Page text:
Though fly dressing without a vice has only in recent years gone out of use for commercial flies (I believe Rogan's of Donegal were the last firm to stop tying in hand, about 20 years ago) fly tying vices date back to, at least, the late 1700s. As far as I can ascertain that is before the term fly tying came into use. Fly dressing was used for the items produced in those earliest vices. The distinction between dressing in hand or tying in a vice may be useful terminology to use, it would need to be defined as such at the outset. It isn't a commonly held distinction.
Language changes, some of it is an advancement some of it isn't. No one is going to change their usage because of this debate. For me I was "brought up" with the term "Fly Dressing", what gets me about it (and it is the only thing) is that some people seem to think I'm trying to make something of that I am not, and voice strong opinions to that effect. There are many words that I take as commonplace from my childhood which people seem not to understand today. A small passageway between buildings has always been a "ginnel" to me. Then again I was brought up in Lancashire where the accent and dialect are almost another language.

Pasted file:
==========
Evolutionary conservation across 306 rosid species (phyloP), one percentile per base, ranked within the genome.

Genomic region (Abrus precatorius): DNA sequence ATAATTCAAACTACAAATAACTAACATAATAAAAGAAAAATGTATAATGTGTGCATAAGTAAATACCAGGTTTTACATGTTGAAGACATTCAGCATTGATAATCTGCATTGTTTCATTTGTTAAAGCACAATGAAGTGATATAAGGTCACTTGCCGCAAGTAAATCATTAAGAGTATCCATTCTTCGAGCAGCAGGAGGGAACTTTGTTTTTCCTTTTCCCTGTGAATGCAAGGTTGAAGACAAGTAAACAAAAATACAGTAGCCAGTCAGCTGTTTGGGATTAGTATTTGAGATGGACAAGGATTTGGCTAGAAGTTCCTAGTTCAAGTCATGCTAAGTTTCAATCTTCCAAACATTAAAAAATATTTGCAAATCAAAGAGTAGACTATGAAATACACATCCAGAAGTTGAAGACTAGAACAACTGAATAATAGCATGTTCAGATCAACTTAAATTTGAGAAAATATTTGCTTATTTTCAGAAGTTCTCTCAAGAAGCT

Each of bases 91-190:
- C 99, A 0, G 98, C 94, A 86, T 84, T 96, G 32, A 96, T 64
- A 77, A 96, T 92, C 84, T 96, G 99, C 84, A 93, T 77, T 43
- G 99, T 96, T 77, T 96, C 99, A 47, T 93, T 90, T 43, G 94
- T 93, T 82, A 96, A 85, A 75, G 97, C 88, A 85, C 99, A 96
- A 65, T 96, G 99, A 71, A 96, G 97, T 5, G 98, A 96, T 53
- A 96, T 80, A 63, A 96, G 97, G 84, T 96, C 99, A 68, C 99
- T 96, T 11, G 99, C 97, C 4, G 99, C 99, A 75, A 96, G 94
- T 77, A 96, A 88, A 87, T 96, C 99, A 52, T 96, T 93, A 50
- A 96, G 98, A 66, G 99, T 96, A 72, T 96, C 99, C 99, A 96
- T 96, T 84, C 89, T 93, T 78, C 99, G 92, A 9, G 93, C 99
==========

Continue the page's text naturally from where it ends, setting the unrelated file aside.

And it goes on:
In the end, as I often say "Thy's all gotta learn t' talk proper, like wot a does"!
"Political correctness is a doctrine, fostered by a delusional, illogical
minority, and rabidly promoted by an unscrupulous mainstream media, which
holds forth the proposition that it is entirely possible to pick up a ****
by the clean end"